Patients with COVID-19 have an increased risk for venous thromboembolism; abnormal coagulation parameters are associated with poor prognosis and existence of disseminated intravascular coagulation is common in patients dying from COVID-19 pneumonia (1,2).
In COVID-19 patients, non-invasive ventilation is often delivered via helmet-continuous positive airway pressure (CPAP), assuming that it can be better tolerated for a prolonged support. The helmet might reduce environmental dispersion of virus into ambient air and therefore the risk for healthcare providers by applying a high efficiency particulate filter (HEPA) at the gas outlet. Application of helmet CPAP should focus on the fixation system as armpit straps under the axilla could provoke pain and pressure ulcers; moreover, the basilic vein diameter is increased due to blood flow drainage limitation provoked by armpit straps; counterweight strategies can mitigate the pressure exerted and increase its efficacy and tolerability (3). Yet, the collar fitting around the neck might similarly impact venous flow in the axillary vein territory. Airflow turbulence and noise can further promote hypercoagulability via activation of platelets (4).
Two male patients with COVID-19 were admitted for respiratory failure with tachycardia requiring oxygen therapy with helmet CPAP (10 cmH2O). The clinical picture was typical for SARS-COV-2 infection: activation of coagulation was shown by increased D-dimer levels (86,449 and 4,133 µg/L respectively, nr 0-500) despite prophylactic enoxaparin (4,000 IU sc/day). Physical findings were unremarkable for patient 1, whereas patient 2 showed unilateral arm swelling and pain.
Color Doppler vascular ultrasound examination revealed in patient 1 unilateral complete thrombosis of a collateral branch of the brachial vein draining the medial aspect of the forearm and in patient 2 omolateral massive thrombosis of the brachial, median and perforating veins of the arm. Lower limb evaluation was negative for DVT in both cases.
Anticoagulation with enoxaparin 100 IU/kg bid was started: patient 1 had complete recanalization, patient 2 reported reduction of arm swelling and partial thrombus resolution within the following 4 days. At discharge there was still thrombus at the junction between the brachial and axillary vein.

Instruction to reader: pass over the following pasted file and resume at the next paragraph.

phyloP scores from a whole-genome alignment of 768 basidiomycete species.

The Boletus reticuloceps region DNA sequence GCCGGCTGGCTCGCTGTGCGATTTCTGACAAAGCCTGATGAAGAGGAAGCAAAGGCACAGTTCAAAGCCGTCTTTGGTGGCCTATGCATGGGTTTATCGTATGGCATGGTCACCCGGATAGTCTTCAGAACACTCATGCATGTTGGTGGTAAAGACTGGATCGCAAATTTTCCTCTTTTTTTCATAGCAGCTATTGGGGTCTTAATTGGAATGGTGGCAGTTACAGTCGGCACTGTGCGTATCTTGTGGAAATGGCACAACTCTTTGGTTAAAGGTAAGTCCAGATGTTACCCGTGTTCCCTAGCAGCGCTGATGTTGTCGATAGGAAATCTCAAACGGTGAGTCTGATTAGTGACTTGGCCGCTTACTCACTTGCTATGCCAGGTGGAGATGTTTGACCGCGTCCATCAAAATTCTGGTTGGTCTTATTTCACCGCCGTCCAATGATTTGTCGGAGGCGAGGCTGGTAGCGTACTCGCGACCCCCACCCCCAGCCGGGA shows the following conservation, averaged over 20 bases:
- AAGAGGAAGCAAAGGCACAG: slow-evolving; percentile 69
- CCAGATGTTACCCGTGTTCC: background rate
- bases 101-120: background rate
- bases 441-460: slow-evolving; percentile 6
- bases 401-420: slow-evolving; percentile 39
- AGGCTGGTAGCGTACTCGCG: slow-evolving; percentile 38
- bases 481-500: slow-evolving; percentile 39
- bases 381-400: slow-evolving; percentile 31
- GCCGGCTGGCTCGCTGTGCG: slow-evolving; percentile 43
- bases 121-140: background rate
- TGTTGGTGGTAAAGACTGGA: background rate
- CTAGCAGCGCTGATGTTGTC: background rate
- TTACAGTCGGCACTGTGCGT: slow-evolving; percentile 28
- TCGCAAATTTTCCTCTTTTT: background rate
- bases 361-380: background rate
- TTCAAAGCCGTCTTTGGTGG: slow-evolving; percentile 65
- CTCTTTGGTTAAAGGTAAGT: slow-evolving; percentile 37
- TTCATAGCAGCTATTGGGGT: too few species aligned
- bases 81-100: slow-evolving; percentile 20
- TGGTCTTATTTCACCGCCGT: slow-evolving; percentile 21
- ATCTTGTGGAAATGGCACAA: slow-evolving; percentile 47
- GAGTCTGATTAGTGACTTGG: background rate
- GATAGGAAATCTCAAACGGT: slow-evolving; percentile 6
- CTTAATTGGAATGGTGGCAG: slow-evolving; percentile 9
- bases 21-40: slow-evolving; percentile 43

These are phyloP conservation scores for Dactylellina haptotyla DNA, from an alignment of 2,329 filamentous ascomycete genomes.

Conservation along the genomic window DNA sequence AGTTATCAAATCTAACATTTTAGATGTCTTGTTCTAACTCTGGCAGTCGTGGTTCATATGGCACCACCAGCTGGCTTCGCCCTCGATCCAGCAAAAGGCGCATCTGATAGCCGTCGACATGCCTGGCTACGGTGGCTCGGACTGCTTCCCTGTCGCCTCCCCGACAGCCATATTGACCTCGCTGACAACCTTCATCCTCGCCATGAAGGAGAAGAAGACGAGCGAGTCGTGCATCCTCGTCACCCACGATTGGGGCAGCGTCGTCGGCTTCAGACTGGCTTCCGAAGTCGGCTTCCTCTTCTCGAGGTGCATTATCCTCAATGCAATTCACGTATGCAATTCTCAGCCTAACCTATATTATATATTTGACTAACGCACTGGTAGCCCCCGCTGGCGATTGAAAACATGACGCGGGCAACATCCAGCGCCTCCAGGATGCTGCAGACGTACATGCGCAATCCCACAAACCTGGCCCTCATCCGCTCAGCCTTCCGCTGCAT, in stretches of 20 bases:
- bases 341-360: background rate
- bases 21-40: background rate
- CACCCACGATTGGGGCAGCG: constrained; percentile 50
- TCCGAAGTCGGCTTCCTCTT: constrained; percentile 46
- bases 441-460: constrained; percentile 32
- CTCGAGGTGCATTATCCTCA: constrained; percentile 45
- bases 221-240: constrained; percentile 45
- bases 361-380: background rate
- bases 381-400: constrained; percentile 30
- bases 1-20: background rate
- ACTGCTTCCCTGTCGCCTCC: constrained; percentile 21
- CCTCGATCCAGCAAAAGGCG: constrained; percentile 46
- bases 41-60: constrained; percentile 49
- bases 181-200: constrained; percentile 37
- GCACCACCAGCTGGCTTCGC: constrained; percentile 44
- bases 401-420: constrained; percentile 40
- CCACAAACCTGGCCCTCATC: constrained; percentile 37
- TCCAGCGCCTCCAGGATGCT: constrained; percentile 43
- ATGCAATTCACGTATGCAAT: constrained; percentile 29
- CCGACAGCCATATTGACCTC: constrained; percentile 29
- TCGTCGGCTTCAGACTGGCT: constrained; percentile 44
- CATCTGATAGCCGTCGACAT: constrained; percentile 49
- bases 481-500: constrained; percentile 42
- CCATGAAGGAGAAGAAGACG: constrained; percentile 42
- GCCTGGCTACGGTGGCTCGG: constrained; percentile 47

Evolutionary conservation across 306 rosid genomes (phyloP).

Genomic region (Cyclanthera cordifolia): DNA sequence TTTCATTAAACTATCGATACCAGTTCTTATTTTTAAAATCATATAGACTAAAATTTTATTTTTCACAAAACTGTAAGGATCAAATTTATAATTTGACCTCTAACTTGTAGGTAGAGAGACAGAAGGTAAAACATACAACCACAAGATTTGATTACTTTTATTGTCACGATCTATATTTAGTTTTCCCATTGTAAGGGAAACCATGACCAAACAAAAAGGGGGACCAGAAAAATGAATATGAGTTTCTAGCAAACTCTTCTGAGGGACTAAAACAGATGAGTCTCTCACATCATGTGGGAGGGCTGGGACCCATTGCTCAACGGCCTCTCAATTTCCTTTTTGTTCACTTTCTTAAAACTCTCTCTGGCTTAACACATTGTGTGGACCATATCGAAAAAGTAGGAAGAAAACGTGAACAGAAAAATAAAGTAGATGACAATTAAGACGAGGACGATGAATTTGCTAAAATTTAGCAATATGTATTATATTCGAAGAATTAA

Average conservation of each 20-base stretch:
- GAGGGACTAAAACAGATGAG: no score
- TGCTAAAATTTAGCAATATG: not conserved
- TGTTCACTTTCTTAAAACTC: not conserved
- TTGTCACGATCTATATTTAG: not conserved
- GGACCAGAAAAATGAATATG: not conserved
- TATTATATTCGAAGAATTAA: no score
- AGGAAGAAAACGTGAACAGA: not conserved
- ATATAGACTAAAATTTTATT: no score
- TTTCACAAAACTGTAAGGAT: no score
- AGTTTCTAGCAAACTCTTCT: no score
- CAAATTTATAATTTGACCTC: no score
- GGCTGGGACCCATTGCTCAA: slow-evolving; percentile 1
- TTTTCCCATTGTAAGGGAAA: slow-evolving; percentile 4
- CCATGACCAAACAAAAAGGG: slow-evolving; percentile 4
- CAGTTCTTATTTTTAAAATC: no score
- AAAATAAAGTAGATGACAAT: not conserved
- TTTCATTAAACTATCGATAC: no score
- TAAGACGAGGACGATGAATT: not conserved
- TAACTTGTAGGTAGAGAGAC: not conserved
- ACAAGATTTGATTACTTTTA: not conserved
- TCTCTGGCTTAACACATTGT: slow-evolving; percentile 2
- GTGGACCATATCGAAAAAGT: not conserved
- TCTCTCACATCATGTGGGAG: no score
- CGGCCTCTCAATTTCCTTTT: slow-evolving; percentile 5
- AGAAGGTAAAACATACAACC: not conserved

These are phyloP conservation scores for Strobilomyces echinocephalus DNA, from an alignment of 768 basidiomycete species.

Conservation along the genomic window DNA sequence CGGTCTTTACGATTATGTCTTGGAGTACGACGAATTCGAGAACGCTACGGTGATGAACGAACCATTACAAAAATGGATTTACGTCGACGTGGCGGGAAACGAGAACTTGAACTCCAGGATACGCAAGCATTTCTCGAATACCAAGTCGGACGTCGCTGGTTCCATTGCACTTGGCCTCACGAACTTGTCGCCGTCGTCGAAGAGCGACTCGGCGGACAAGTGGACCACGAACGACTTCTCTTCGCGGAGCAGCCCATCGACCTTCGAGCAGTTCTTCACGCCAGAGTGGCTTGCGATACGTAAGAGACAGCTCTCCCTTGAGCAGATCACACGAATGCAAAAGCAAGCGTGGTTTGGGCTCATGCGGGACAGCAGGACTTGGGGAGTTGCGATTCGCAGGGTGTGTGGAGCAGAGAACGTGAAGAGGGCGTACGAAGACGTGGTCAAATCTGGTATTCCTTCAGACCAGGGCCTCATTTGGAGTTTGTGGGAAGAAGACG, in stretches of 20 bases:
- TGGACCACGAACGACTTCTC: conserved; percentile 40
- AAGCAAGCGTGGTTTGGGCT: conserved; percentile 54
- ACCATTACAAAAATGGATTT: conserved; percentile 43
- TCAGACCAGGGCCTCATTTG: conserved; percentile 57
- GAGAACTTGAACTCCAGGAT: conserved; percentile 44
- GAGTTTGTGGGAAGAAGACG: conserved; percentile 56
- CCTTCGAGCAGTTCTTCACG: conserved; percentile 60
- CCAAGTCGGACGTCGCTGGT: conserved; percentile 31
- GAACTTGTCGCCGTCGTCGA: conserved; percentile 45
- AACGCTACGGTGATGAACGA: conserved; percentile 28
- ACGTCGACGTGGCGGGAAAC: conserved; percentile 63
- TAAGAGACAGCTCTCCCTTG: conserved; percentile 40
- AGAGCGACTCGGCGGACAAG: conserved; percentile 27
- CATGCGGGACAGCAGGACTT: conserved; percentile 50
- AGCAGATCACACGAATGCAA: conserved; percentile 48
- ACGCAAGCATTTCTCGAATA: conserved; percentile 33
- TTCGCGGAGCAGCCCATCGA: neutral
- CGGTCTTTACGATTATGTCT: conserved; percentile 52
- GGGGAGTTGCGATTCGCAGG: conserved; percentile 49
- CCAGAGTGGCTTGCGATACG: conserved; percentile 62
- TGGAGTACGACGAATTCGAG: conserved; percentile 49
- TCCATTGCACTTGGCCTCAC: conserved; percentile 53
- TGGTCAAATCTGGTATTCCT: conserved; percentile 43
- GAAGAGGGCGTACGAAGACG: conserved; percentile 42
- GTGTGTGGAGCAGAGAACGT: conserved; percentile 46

Both patients were discharged alive on full dose enoxaparin.
We recommend routine evaluation of the arms for DVT especially if helmet CPAP is applied, as it can sustain a mechanical trigger for local impairment of blood drainage. Yet, despite anticoagulation is routinely recommended in COVID-19 patients, the hypercoagulability is a major issue (5). Furthermore, we envision a rationale for preferring face mask interface for delivering CPAP in this scenario. Indeed, the deterioration of respiratory failure with high dead space requiring intubation might be sustained by episodes of asymptomatic pulmonary embolism triggered by non-invasive ventilation via helmet.
Provenance and Peer Review: This article was a standard submission to the journal. The article was sent for external peer review.
Peer Review File: Available at http://dx.doi.org/10.21037/jtd-20-1962
Conflicts of Interest: All authors have completed the ICMJE uniform disclosure form (available at http://dx.doi.org/10.21037/jtd-20-1962). Dr. FP serves as an unpaid editorial board member of Journal of Thoracic Disease from Aug 2019 to Jul 2021. The other authors have no conflicts of interest to declare.
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- Lucchini A, Elli S, Bambi S, et al. How different helmet fixing options could affect patients' pain experience during helmet-continuous positive airway pressure. Nurs Crit Care 2019;24:369-74. [Crossref] [PubMed]
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- Marchandot B, Trimaille A, Curtiaud A, et al. Staging Severity of COVID-19 according to Hemostatic Abnormalities (CAHA Score). Thromb Haemost 2020;120:1716-9. [Crossref] [PubMed]